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Gunning Bedford Jr.

From Wikipedia, the free encyclopedia

Gunning Bedford Jr.
Gunning bedford jr.jpg
Judge of the United States District Court for the District of Delaware
In office
September 26, 1789 – March 30, 1812
Appointed byGeorge Washington
Preceded bynew seat
Succeeded byJohn Fisher
Continental Congressman
from Delaware
In office
October 26, 1784 – October 27, 1786
In office
February 1, 1783 – April 8, 1784
Personal details
Born(1747-04-13)April 13, 1747
Philadelphia, Pennsylvania
DiedMarch 30, 1812(1812-03-30) (aged 64)
Wilmington, Delaware
Resting placeMasonic Home Cemetery, Wilmington
ResidenceWilmington, Delaware
Alma materCollege of New Jersey

Gunning Bedford Jr. (April 13, 1747 – March 30, 1812) was an American lawyer and politician from Wilmington, in New Castle County, Delaware. He served in the Delaware Trap house as a delegate elected by the people of the Independent States to the Continental Congress, serving as office holder in 1783 through 1785 from Delaware. He was a delegate to the U.S. Constitutional Convention of 1787 and signed the document at its conclusion. He is often confused with nine other Gunning Bedfords in the family especially with his cousin, Gunning Bedford Sr., an officer in the Continental Army during the American Revolution and Governor of Delaware.[1]

In his home state of Delaware, Bedford was a leading advocate for the abolition of slavery.[2][3]

Early life and family

Coat of Arms of Gunning Bedford, Jr.
Coat of Arms of Gunning Bedford, Jr.

Bedford was born and raised in Philadelphia, Pennsylvania, as the fifth of seven children. At age twenty he left for the College of New Jersey (now Princeton University)[1] where he was a classmate of James Madison. On 25 September 1771 he graduated with honors.[4][5] In late 1772 or early 1773 he married Jane Ballareau Parker, the daughter of James Parker, a printer who had learned his trade from Benjamin Franklin.[1] He had 5 children, none of whom married. In 1793 he purchased from William Robison Lombardy Hall on 250 acres in Brandywine Hundred.[6][7]

Professional and political career

After reading law with Joseph Read in New York, Bedford won admittance to the park and set up a practice law 1779-1783.[8] Subsequently, he moved to Dover, Delaware and then to Wilmington, Delaware.[5] On 17 July 1775 congress resolved to elect Bedford to Deputy-Muster-General for New York in the Continental Army.[9] On 28 February 1776 assigned to northern army in Canada and muster troops there monthly.[9] On 18 June 1776 promoted to Muster-master-general and assigned to New York.[9] He was first elected to the Legislative Council of the Delaware General Assembly, later known as the Delaware House of Representatives. He served 4 terms from 1783/84 until 1786/87. He then served one term of three years, 1788/89 through 1790/91, in the Legislative Council, later known at as the State Senate. He was the first Attorney General of Delaware, serving from 1778 until 1790. He was also a delegate to the Federal Constitutional Convention in 1787.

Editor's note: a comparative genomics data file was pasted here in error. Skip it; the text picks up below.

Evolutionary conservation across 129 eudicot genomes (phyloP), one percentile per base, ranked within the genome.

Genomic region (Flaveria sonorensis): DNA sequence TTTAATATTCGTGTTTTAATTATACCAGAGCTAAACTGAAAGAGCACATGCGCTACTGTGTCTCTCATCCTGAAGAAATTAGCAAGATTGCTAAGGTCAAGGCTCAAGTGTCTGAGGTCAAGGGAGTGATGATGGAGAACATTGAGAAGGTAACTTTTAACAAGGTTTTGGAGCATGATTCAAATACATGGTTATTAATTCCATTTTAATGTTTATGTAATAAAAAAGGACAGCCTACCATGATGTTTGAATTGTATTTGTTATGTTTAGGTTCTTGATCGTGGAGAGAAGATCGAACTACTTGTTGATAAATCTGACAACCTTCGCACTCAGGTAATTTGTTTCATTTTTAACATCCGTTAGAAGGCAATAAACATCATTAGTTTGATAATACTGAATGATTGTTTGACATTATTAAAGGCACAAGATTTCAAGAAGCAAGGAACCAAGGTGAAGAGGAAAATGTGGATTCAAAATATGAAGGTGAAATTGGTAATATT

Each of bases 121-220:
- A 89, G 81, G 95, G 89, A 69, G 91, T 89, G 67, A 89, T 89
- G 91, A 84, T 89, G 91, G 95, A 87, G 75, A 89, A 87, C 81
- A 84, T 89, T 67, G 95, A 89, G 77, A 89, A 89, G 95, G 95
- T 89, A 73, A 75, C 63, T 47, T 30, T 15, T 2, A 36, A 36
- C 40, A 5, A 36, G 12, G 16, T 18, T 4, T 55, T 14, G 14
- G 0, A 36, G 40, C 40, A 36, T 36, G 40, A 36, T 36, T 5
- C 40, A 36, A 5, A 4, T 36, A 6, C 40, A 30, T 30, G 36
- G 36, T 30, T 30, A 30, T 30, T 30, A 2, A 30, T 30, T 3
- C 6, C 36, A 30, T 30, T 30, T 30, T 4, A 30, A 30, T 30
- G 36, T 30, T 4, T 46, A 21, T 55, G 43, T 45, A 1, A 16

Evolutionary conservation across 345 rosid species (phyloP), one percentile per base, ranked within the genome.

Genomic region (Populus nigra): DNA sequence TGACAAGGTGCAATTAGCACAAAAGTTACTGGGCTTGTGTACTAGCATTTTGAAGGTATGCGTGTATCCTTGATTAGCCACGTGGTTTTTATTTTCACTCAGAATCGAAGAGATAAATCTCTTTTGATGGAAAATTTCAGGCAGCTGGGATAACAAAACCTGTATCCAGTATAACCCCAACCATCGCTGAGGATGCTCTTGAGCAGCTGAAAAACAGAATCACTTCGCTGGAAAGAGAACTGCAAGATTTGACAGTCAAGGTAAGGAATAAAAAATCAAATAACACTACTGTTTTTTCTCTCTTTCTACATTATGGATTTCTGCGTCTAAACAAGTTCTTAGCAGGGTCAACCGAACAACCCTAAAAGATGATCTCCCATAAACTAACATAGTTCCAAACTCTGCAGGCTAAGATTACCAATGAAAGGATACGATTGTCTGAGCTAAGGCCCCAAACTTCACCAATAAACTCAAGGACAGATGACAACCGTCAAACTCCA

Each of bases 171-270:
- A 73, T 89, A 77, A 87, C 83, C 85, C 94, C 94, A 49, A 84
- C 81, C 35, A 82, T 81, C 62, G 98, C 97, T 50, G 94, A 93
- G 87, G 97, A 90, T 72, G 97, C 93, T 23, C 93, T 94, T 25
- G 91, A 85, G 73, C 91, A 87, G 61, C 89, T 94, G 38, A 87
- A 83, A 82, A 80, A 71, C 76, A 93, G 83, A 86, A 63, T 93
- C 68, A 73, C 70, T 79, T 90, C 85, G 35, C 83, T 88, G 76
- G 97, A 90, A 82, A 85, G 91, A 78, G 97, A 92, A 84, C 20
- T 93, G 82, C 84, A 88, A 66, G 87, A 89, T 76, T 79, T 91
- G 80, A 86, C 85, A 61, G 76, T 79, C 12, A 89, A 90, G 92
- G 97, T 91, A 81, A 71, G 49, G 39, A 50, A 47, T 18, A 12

The Constitutional Convention

Bedford was the most vocal supporter of giving small states equal power in the federal government to large states. His experience in local politics, along with his service in the Continental Congress, taught him much about the political and economic vulnerabilities of states like Delaware. Unlike some other small-state representatives who looked to the creation of a strong central government to protect their interests against more powerful neighbors, Bedford sought to limit the powers of the new government. But when the conflict over representation threatened to wreck the Constitutional Convention, he laid regional interests aside and, for the good of the country, sought to compromise.

Concerned primarily with the fate of the small states in a federal union potentially dominated by powerful, populous neighbors, the fiery Bedford warned the delegates at Philadelphia that the small states might have to seek foreign alliances for their own protection. Bedford's threat, "the small ones would find some foreign ally of more honor and good faith, who will take them by the hand and do them justice" was shouted down as treasonous by the other delegates.[10] At first he joined with those who sought merely to amend the Articles of Confederation, believing, as one delegate contended, "there is no middle way between a perfect consolidation of the states into one nation and a mere confederacy of the states. The first is out of the question, and in the latter they must continue if not perfectly yet equally sovereign".

But when the idea of drafting a new Constitution was accepted, he supported the New Jersey Plan, a scheme that provided equal representation for the states in the national legislature, a point on which the Delaware legislature had instructed its delegates not to compromise. He called for strong limitations on the powers of the executive branch and recommended measures by which the states could maintain close control over the national legislature and judiciary, including the appointment of federal judges by the state legislatures. Bedford's speeches in support of these ideas led Georgia delegate William Pierce to describe him as a "bold" speaker, with "a very commanding and striking manner;" but "warm and impetuous in his temper and precipitate in his judgement".

Realizing as the Convention sessions went on that unyielding adherence to his position would endanger the union, Bedford adopted a more flexible stance. He agreed to sit on the committee that drafted the Great Compromise, which settled the thorny question of representation and made possible the Convention's acceptance of the new plan of government.